Lilies (Les Feluettes) sur Youtube 1

    Lilies (Les Feluettes) sur Youtube 2

    Lilies (Les Feluettes) sur Youtube 3

    Bilodeau witnesses the pair making love, is spurred to confess his love for Doucet, and when rejected, sets in motion a chain of events that winds up killing Vallier.
    Brent Carver (The Contesse) and Alexander Chapman (Lydie-Anne de Rozier). Triptych media et Galafilms

    The play reveals that Vallier's murder is the crime for which Doucet was falsely arrested and convicted. Thus, the play was designed not as Doucet's confession of his sins, but a ploy to extract a confession of guilt from Bilodeau. As a result, Bilodeau asks Doucet to kill him, but Doucet refuses.



    Jason Cadieux (young Simon). Triptych media et Galafilms

    L’évêque Bilodeau est appelé en prison pour confesser un détenu. Avec l’aide de co-détenus et du personnel carcéral, Simon a monté, pour ce dernier, un événement théâtral qui relate sa propre histoire et son lien avec celle de l’évêque. Alternent dans le récit une succession magistrale de tableaux conjuguant épisodes du passé et scènes de l’événement théâtral en prison. Au royaume du Saguenay-Lac Saint-Jean, au début du siècle, l’histoire d’amour secrète entre deux adolescents, Simon et Vallier, se termine par la mort tragique de Vallier dans un incendie. Même s’il clame son innocence, leur liaison et les apparences font que Simon est encore en prison quarante ans plus tard. De quelle part le confesseur aura-t-il à se confesser dans cette histoire?

    Handlung [Bearbeiten]Bischof Bilodeau kommt 1952 in ein Gefängnis in Québec um in der Kapelle eine Beichte abzunehmen. Simon, ein wegen Mordes verurteilter Gefangener, ist ein Bekannter des Bischofs aus der Jugendzeit. Er will, wie sich bald herausstellt, die Wahrheit von damals ans Licht bringen und Rache nehmen. Die bestochenen Gefängniswärter greifen nicht ein, als Bilodeau gewaltsam festgehalten wird.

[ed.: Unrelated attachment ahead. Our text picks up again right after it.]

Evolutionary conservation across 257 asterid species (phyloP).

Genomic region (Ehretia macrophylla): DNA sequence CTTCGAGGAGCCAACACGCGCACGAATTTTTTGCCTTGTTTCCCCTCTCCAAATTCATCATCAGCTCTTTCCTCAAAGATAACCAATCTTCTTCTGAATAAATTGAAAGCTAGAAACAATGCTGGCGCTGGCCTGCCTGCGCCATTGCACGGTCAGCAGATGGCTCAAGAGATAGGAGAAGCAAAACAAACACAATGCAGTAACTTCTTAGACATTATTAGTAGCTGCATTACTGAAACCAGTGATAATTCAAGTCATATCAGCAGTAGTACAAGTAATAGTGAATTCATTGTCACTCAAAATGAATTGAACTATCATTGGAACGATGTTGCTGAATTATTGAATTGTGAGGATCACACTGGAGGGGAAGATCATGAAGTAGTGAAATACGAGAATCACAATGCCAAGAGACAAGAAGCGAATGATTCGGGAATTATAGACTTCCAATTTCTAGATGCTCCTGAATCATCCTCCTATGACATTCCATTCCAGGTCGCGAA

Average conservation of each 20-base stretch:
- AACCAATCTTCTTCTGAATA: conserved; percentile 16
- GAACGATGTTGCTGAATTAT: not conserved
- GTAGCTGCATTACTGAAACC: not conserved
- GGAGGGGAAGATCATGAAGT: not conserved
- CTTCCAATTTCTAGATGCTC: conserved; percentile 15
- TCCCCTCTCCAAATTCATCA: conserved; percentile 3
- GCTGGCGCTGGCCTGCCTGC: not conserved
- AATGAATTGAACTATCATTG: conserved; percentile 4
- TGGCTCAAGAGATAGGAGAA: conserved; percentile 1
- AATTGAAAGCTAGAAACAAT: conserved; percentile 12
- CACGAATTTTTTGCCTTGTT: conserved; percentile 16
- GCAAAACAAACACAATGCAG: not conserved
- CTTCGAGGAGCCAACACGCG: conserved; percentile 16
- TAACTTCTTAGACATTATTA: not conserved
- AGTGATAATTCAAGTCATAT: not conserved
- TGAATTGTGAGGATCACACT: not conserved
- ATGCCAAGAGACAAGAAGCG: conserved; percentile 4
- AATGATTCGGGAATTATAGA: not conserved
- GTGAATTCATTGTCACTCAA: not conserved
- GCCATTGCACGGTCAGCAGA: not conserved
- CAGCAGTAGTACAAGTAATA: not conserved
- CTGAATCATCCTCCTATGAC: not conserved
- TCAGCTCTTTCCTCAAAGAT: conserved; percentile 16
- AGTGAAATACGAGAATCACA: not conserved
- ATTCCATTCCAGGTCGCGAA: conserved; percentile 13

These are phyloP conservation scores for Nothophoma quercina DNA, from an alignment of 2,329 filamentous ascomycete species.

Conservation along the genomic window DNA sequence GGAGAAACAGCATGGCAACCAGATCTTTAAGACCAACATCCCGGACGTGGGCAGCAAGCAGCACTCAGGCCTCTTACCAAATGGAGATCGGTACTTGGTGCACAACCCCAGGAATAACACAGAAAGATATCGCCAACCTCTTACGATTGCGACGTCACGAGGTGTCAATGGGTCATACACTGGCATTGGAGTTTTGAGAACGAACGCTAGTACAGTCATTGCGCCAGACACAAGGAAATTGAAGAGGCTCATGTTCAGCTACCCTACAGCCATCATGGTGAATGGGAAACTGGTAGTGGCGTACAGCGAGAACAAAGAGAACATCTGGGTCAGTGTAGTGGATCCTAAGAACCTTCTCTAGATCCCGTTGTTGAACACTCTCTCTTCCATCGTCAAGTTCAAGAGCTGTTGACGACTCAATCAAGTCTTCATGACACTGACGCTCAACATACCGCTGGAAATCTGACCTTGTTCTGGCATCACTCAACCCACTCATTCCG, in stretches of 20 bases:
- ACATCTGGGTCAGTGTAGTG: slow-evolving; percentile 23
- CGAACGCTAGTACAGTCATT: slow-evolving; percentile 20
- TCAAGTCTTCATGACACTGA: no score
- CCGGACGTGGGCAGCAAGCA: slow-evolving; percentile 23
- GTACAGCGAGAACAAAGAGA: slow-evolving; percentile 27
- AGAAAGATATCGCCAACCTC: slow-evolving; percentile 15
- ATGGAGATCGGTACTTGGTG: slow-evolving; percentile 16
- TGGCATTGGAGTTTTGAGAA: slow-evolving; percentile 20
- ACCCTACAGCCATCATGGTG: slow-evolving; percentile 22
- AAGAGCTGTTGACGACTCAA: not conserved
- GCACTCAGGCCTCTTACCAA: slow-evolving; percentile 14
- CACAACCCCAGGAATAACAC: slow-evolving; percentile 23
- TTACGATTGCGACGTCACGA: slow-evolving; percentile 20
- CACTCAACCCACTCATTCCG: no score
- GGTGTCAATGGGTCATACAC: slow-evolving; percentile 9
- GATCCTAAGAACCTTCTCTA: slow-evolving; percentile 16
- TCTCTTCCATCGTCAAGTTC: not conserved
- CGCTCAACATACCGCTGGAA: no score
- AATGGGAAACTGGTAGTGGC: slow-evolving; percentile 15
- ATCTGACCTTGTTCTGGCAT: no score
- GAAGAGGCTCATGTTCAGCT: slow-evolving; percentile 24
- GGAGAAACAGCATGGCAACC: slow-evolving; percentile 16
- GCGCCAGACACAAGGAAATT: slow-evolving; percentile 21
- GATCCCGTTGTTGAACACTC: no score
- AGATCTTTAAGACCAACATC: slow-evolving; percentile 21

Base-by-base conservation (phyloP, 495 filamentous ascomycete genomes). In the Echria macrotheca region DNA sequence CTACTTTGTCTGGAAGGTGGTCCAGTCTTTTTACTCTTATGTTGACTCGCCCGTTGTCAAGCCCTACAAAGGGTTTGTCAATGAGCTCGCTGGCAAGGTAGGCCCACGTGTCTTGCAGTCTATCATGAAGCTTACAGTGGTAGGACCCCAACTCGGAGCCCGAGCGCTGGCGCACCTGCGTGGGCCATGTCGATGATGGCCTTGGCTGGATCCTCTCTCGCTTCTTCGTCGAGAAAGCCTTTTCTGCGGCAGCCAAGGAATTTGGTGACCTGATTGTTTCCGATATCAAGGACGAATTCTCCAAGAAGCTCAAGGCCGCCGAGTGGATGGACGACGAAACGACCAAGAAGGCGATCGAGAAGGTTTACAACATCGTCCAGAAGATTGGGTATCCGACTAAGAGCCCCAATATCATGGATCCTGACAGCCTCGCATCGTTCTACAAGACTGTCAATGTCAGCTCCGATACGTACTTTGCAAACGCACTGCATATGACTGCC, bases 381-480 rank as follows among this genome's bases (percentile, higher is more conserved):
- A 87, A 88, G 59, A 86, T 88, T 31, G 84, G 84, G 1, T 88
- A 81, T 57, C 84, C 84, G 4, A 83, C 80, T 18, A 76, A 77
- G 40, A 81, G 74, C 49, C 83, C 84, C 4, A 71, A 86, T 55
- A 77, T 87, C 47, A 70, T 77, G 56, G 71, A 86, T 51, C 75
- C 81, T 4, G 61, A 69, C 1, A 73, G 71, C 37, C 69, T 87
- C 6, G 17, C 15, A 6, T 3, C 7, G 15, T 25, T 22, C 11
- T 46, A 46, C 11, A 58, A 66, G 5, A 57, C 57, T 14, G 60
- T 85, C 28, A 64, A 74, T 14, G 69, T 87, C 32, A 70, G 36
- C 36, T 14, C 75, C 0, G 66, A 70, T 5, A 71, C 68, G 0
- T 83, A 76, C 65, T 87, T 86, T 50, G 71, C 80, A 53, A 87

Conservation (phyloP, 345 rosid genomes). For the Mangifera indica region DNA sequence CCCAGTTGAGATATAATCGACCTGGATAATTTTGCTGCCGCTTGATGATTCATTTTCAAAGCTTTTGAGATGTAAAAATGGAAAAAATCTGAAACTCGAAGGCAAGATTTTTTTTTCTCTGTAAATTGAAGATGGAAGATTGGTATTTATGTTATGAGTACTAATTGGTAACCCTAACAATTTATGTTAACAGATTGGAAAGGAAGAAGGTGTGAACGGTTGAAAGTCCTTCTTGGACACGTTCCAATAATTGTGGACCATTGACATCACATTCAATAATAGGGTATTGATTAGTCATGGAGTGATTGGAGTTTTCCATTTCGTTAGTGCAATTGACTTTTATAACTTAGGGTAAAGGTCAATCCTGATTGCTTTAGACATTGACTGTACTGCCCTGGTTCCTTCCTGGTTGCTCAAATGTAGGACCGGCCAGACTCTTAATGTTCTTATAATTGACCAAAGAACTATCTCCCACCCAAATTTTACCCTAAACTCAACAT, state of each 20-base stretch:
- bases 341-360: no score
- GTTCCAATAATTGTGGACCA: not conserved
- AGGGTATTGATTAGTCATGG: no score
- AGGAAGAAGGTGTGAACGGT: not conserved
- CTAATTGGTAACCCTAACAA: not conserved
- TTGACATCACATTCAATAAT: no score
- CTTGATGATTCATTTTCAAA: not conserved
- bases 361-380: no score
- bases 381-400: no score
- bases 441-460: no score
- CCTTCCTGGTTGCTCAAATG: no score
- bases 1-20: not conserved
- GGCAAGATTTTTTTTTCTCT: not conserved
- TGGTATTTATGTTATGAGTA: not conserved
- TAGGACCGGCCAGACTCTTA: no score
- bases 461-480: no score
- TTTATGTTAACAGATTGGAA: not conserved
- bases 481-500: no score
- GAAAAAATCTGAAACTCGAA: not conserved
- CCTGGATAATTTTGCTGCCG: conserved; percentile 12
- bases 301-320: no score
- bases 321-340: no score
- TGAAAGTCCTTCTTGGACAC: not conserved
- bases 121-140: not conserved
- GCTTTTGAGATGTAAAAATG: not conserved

Er und Simon sehen zu wie die Mitgefangenen ein Theaterstück von Gabriele D'Annunzio inszenieren um alte Erinnerungen aus dem Jahr 1912 wachzurufen. Damals sind der junge Simon und sein Freund Vallier homoerotisch ineinander verliebt. Der junge frömmelnde Bilodeau ist ebenfalls in den attraktiven Simon verliebt, den er immerzu beobachtet, wird aber von ihm zurückgewiesen.

    Das Leben der Ortsbewohner von Roberval ändert sich als die dunkelhäutige Lydie-Anne mit einem Heißluftballon landet. Sie ist ein reiches verführerisches Fräulein aus Paris und wird Babylonierin genannt. Simon wird von seinem Vater gezüchtigt und beendet deshalb seine Beziehung zu Vallier. Er beschließt sich nun für Frauen zu interessieren. Bald verliebt sich Lydie-Anne in ihn und sie verloben sich. Bevor Simon mit ihr im Ballon abreist, gestehen sich er und Vallier erstmals offen ihre Liebe zueinander.